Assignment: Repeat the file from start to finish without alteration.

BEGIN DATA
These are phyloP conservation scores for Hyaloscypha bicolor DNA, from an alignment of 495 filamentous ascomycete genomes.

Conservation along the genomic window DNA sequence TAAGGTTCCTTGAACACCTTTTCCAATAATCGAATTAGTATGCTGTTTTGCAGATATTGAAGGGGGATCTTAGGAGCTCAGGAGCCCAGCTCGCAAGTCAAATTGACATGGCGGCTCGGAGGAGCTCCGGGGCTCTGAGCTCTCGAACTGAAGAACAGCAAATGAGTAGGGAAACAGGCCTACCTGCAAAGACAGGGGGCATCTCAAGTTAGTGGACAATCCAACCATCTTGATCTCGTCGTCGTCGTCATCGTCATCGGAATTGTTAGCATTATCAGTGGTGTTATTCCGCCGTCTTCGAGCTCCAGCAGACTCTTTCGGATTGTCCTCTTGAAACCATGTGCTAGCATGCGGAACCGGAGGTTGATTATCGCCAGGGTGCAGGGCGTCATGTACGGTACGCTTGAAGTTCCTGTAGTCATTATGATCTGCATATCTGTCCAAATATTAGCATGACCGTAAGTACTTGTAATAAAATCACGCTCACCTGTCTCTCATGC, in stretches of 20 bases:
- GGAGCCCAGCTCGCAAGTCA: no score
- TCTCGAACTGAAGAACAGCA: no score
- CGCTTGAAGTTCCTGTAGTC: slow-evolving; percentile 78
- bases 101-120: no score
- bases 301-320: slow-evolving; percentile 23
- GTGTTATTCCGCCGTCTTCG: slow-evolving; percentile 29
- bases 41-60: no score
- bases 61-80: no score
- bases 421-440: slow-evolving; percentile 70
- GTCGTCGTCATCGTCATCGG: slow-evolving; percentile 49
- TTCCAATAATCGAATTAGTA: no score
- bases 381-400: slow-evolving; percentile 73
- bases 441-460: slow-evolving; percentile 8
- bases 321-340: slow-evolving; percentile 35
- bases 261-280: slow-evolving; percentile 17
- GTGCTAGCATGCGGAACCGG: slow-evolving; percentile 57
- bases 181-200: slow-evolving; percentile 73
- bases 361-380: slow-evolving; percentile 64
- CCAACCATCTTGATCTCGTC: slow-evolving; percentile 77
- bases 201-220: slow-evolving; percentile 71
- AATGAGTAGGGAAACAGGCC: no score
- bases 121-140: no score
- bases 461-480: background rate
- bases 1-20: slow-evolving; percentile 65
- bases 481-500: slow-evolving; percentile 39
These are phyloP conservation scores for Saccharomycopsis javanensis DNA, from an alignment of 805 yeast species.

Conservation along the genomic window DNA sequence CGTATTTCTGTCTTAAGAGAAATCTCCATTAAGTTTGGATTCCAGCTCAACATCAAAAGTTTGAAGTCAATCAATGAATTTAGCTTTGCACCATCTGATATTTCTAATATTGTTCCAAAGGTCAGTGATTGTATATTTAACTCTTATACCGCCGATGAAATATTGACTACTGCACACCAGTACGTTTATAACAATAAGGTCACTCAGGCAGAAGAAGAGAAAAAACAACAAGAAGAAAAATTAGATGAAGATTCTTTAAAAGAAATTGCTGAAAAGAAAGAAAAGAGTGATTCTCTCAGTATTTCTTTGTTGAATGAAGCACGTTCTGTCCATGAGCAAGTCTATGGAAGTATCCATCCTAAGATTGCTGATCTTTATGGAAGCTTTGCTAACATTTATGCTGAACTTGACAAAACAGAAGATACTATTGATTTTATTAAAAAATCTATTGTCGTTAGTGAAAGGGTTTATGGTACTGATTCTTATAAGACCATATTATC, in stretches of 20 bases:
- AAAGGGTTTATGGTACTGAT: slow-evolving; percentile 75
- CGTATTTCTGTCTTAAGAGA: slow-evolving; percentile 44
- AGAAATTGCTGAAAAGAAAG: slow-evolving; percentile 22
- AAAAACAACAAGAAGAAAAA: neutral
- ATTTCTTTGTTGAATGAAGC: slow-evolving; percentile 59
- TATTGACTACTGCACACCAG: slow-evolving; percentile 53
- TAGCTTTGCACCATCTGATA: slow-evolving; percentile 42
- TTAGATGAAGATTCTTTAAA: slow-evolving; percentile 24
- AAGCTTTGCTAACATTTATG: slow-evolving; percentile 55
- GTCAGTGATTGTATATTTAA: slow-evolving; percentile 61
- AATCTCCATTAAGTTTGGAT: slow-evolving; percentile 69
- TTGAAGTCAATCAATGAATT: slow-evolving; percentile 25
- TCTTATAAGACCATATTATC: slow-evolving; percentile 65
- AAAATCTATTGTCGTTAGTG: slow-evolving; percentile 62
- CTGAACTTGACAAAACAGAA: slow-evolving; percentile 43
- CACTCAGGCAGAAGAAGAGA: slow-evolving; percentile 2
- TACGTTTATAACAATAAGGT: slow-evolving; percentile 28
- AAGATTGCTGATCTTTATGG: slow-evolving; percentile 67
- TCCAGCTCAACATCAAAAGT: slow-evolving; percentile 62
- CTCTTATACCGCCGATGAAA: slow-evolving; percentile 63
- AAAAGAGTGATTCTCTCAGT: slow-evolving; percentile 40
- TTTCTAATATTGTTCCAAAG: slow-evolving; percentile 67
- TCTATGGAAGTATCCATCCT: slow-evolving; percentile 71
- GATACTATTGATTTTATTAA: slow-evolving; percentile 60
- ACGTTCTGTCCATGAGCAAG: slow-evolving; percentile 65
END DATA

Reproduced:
These are phyloP conservation scores for Hyaloscypha bicolor DNA, from an alignment of 495 filamentous ascomycete genomes.

Conservation along the genomic window DNA sequence TAAGGTTCCTTGAACACCTTTTCCAATAATCGAATTAGTATGCTGTTTTGCAGATATTGAAGGGGGATCTTAGGAGCTCAGGAGCCCAGCTCGCAAGTCAAATTGACATGGCGGCTCGGAGGAGCTCCGGGGCTCTGAGCTCTCGAACTGAAGAACAGCAAATGAGTAGGGAAACAGGCCTACCTGCAAAGACAGGGGGCATCTCAAGTTAGTGGACAATCCAACCATCTTGATCTCGTCGTCGTCGTCATCGTCATCGGAATTGTTAGCATTATCAGTGGTGTTATTCCGCCGTCTTCGAGCTCCAGCAGACTCTTTCGGATTGTCCTCTTGAAACCATGTGCTAGCATGCGGAACCGGAGGTTGATTATCGCCAGGGTGCAGGGCGTCATGTACGGTACGCTTGAAGTTCCTGTAGTCATTATGATCTGCATATCTGTCCAAATATTAGCATGACCGTAAGTACTTGTAATAAAATCACGCTCACCTGTCTCTCATGC, in stretches of 20 bases:
- GGAGCCCAGCTCGCAAGTCA: no score
- TCTCGAACTGAAGAACAGCA: no score
- CGCTTGAAGTTCCTGTAGTC: slow-evolving; percentile 78
- bases 101-120: no score
- bases 301-320: slow-evolving; percentile 23
- GTGTTATTCCGCCGTCTTCG: slow-evolving; percentile 29
- bases 41-60: no score
- bases 61-80: no score
- bases 421-440: slow-evolving; percentile 70
- GTCGTCGTCATCGTCATCGG: slow-evolving; percentile 49
- TTCCAATAATCGAATTAGTA: no score
- bases 381-400: slow-evolving; percentile 73
- bases 441-460: slow-evolving; percentile 8
- bases 321-340: slow-evolving; percentile 35
- bases 261-280: slow-evolving; percentile 17
- GTGCTAGCATGCGGAACCGG: slow-evolving; percentile 57
- bases 181-200: slow-evolving; percentile 73
- bases 361-380: slow-evolving; percentile 64
- CCAACCATCTTGATCTCGTC: slow-evolving; percentile 77
- bases 201-220: slow-evolving; percentile 71
- AATGAGTAGGGAAACAGGCC: no score
- bases 121-140: no score
- bases 461-480: background rate
- bases 1-20: slow-evolving; percentile 65
- bases 481-500: slow-evolving; percentile 39
These are phyloP conservation scores for Saccharomycopsis javanensis DNA, from an alignment of 805 yeast species.

Conservation along the genomic window DNA sequence CGTATTTCTGTCTTAAGAGAAATCTCCATTAAGTTTGGATTCCAGCTCAACATCAAAAGTTTGAAGTCAATCAATGAATTTAGCTTTGCACCATCTGATATTTCTAATATTGTTCCAAAGGTCAGTGATTGTATATTTAACTCTTATACCGCCGATGAAATATTGACTACTGCACACCAGTACGTTTATAACAATAAGGTCACTCAGGCAGAAGAAGAGAAAAAACAACAAGAAGAAAAATTAGATGAAGATTCTTTAAAAGAAATTGCTGAAAAGAAAGAAAAGAGTGATTCTCTCAGTATTTCTTTGTTGAATGAAGCACGTTCTGTCCATGAGCAAGTCTATGGAAGTATCCATCCTAAGATTGCTGATCTTTATGGAAGCTTTGCTAACATTTATGCTGAACTTGACAAAACAGAAGATACTATTGATTTTATTAAAAAATCTATTGTCGTTAGTGAAAGGGTTTATGGTACTGATTCTTATAAGACCATATTATC, in stretches of 20 bases:
- AAAGGGTTTATGGTACTGAT: slow-evolving; percentile 75
- CGTATTTCTGTCTTAAGAGA: slow-evolving; percentile 44
- AGAAATTGCTGAAAAGAAAG: slow-evolving; percentile 22
- AAAAACAACAAGAAGAAAAA: neutral
- ATTTCTTTGTTGAATGAAGC: slow-evolving; percentile 59
- TATTGACTACTGCACACCAG: slow-evolving; percentile 53
- TAGCTTTGCACCATCTGATA: slow-evolving; percentile 42
- TTAGATGAAGATTCTTTAAA: slow-evolving; percentile 24
- AAGCTTTGCTAACATTTATG: slow-evolving; percentile 55
- GTCAGTGATTGTATATTTAA: slow-evolving; percentile 61
- AATCTCCATTAAGTTTGGAT: slow-evolving; percentile 69
- TTGAAGTCAATCAATGAATT: slow-evolving; percentile 25
- TCTTATAAGACCATATTATC: slow-evolving; percentile 65
- AAAATCTATTGTCGTTAGTG: slow-evolving; percentile 62
- CTGAACTTGACAAAACAGAA: slow-evolving; percentile 43
- CACTCAGGCAGAAGAAGAGA: slow-evolving; percentile 2
- TACGTTTATAACAATAAGGT: slow-evolving; percentile 28
- AAGATTGCTGATCTTTATGG: slow-evolving; percentile 67
- TCCAGCTCAACATCAAAAGT: slow-evolving; percentile 62
- CTCTTATACCGCCGATGAAA: slow-evolving; percentile 63
- AAAAGAGTGATTCTCTCAGT: slow-evolving; percentile 40
- TTTCTAATATTGTTCCAAAG: slow-evolving; percentile 67
- TCTATGGAAGTATCCATCCT: slow-evolving; percentile 71
- GATACTATTGATTTTATTAA: slow-evolving; percentile 60
- ACGTTCTGTCCATGAGCAAG: slow-evolving; percentile 65